A much-anticipated first flying lesson ends badly in this close call, first published in 2012
Name withheld by request
I was 18 years old, and each day I drove past the airport heading to work. From the road you can see the hangars and the aircraft parked on the apron, with at least two or three aircraft flying circuits above. Sometimes I counted up to six aircraft, sometimes more.
My birthday was a few months away. What better present to give myself than flying lessons?
The following weekend I went to the airport, where in those days every second building housed a flying school. For no particular reason I chose a school that used Beechcraft Sundowners–four-seat, low-wing, fixed undercarriage, with a Lycoming 0-360 engine.
The staff were friendly, and after a brief chat, we scheduled a trial instructional flight for the next day. Less than 24 hours later, I was back at the school meeting the instructor who would take me for the flight, and just minutes after I was airborne and heading towards the local training area.
Yes, I thought, this is definitely for me.
In the next few weeks I attended the necessary aviation medical, filled in forms, bought text books and booked my first lesson.
Then the morning arrived.
The weather was calm, blue sky, and a mild temperature for that time of the year. It looked like a great day for flying. I was scheduled for the first lesson of the day and it was the first time that day the aircraft would be used.
I met my instructor and we had a pre-flight briefing. Then it was out to the aircraft, where I was shown how to perform the pre-flight inspection and check the fuel for water. My anticipation and excitement were growing with every passing minute.
Finally we climbed into the aircraft and I sat in the left seat. We made ourselves comfortable, adjusting seats and seatbelts.
My instructor then commenced the start-up procedure, while talking me through it. I sat as an interested observer taking in as much as I could.
Everything was going to plan. My instructor flicked the master switch on and turned the key. I expected the dials to come alive, lights flash and the engine burst into life, but nothing happened. Everything was quiet and the dials were still. No response from the aircraft at all … silence.
‘Dead battery’, said the instructor. My anticipation and excitement evaporated in an instant.
Just as he spoke, another aircraft from the school was taxiing into a parking position close to our aircraft. Its pilot was a student who was about to obtain his PPL. My instructor then said, ‘I will show you how to hand start an aircraft’, and called the other student pilot over. He explained the dead battery situation and his intentions to hand start the aircraft and asked for help to start our disabled aircraft.
I was now an interested spectator with absolutely no idea of what was about to occur.
The student pilot sat in the aircraft and instructor gave him instructions about the start-up procedure.
The instructor stood directly in front of the aircraft, grabbed hold of the propeller blade on his left-hand side and proceeded to turn the propeller several revolutions opposite to its normal direction. He gave more instructions to the student pilot in the aircraft and then, with his right hand, pulled down forcefully on the right propeller blade in the normal direction. The propeller turned and the engine coughed briefly but did not start.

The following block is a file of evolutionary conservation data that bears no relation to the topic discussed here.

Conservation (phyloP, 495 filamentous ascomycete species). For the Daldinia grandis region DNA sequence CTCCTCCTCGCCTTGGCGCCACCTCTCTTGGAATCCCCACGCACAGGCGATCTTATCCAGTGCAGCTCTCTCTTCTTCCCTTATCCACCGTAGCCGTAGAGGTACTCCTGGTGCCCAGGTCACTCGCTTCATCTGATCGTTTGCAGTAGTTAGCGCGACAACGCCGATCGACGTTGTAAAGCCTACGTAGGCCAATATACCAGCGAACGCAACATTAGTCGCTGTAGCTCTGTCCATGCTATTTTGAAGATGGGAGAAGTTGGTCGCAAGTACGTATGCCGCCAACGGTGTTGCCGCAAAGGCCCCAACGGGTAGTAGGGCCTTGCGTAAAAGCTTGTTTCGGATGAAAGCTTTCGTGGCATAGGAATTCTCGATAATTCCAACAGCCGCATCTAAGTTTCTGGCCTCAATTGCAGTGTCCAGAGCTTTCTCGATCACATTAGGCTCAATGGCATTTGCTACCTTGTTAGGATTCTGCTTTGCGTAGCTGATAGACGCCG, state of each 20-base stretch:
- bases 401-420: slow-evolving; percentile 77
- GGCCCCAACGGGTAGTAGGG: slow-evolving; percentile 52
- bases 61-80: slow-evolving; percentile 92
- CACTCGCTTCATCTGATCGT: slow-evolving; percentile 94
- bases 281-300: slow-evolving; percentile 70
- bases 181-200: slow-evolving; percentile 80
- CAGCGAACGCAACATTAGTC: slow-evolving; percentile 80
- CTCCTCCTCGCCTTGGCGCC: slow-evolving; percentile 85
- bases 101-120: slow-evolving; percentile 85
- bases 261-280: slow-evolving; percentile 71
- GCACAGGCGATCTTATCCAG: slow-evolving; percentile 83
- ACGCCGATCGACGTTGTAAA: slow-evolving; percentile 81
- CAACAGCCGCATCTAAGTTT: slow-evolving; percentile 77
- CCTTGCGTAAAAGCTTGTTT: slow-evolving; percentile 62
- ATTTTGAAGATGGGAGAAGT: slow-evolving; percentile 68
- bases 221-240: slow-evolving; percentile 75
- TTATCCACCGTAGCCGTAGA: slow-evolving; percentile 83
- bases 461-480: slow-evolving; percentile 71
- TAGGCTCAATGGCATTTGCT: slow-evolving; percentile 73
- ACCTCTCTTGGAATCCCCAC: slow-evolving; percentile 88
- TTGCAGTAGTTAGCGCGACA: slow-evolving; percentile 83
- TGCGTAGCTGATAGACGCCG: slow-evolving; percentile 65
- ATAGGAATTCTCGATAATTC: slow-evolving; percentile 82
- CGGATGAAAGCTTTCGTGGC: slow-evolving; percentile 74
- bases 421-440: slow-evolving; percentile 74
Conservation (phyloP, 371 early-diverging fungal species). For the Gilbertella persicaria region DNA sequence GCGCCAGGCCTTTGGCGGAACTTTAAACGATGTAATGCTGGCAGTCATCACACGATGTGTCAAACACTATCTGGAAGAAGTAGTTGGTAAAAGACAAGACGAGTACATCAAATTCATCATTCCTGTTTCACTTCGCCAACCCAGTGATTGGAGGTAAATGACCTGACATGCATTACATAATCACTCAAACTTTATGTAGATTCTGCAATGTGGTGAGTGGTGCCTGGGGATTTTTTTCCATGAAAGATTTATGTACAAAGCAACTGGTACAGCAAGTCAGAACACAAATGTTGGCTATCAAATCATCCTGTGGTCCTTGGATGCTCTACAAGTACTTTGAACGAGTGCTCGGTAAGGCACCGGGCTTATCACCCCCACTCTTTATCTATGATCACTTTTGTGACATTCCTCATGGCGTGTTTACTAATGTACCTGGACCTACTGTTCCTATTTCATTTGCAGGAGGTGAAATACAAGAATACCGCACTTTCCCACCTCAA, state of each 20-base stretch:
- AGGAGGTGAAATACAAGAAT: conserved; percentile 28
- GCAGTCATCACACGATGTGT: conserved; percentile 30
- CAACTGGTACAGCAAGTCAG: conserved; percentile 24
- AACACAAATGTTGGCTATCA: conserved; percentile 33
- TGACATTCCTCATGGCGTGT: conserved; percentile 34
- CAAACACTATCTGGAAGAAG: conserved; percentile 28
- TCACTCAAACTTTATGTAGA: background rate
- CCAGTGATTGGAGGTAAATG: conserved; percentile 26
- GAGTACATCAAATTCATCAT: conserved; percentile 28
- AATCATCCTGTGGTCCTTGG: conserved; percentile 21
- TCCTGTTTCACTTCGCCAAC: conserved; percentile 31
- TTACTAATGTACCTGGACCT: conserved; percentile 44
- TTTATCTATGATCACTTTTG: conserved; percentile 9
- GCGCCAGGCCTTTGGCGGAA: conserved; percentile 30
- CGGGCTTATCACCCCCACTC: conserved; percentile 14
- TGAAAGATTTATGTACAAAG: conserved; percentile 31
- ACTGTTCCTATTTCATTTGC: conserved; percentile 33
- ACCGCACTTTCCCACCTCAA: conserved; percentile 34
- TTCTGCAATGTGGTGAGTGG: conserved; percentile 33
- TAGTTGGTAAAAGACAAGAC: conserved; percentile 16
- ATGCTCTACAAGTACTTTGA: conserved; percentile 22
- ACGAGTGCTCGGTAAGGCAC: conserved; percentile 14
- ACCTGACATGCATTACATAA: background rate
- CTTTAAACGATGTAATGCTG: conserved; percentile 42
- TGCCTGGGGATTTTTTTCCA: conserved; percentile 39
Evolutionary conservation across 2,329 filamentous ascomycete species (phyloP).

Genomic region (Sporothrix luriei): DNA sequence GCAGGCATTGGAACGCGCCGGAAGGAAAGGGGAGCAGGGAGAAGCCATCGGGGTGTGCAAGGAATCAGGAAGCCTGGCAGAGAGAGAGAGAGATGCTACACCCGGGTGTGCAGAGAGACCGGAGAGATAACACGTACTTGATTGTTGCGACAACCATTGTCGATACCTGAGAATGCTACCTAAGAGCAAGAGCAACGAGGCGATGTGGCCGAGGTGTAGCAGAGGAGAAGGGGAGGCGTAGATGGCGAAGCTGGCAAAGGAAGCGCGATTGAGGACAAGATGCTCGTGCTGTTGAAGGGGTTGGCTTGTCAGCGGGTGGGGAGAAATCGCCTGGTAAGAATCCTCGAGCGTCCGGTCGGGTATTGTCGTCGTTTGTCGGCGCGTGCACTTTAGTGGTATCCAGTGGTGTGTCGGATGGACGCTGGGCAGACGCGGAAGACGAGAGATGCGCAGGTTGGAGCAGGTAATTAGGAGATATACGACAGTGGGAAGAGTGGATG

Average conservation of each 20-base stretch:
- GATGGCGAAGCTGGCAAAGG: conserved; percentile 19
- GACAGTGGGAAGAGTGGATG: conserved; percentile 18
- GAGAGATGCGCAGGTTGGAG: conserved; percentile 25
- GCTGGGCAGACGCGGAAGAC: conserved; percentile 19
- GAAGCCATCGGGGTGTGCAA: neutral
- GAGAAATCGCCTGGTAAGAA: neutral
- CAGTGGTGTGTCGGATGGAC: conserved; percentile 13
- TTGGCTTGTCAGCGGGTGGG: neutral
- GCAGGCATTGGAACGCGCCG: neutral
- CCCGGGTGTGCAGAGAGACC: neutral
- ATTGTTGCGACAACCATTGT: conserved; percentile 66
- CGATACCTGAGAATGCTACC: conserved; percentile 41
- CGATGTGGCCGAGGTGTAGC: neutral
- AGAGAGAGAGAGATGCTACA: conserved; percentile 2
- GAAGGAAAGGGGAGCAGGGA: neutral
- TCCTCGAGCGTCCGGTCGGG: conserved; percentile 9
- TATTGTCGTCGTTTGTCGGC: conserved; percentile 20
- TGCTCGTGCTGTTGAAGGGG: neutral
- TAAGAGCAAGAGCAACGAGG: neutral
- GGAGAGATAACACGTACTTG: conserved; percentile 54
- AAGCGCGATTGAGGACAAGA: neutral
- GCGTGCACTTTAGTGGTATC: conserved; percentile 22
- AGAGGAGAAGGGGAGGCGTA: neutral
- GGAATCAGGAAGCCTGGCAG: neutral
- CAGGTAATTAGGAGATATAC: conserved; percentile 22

More instructions to the student pilot, and the process was repeated. The instructor performed his previous procedure of turning the propeller in the opposite direction, then grabbing the right-hand blade of the propeller with his right hand and forcefully pulling down on it.
What happened next took place in a split second at high speed.
When the propeller blade was at about four o’clock, the engine spluttered then backfired, and the propeller blade went in the opposite direction to the instructor’s forceful pull. The suddenness and speed of this change of direction caught him completely by surprise and he was still hanging onto the leading edge of the propeller.
His arm extended upwards and he only managed to release his hand when he appeared to be at full stretch.
He was still able to stand, but was pale and slumped over, grabbing at his bleeding right hand with his left one and grimacing in intense pain. In that split second he had suffered deep cuts to four fingers on his right hand.
His right arm was hanging limp and he said he thought that his arm was broken, indicating an area close to the shoulder. Blood was dripping through his fingers onto the tarmac and his pain level appeared to increase. He did remain conscious and was able to make his way to the office some 25 metres away with the assistance of the student pilot. The staff gave him first aid help and an ambulance was called. I stayed with the aircraft until another instructor came over to lock it up.
Needless to say, my lesson and the instructor’s other lessons for that day were cancelled.
This incident certainly did not put me off learning to fly, or off that flying school. My first lesson was rescheduled for the following week with another instructor, who turned out to be the CFI.
I never saw the injured instructor again and the incident wasn’t discussed with me or ever spoken about again.
I have often wondered why the instructor decided to show a brand-new student a complicated, high-risk, dangerous procedure that had claimed many victims. Why didn’t he just ask the LAMEs who shared the school’s hangar to investigate the flat battery?
Fast forward to the present day: had this accident occurred now, I imagine I would have been debriefed, required to fill in incident reports and offered access to counsellors. How times have changed.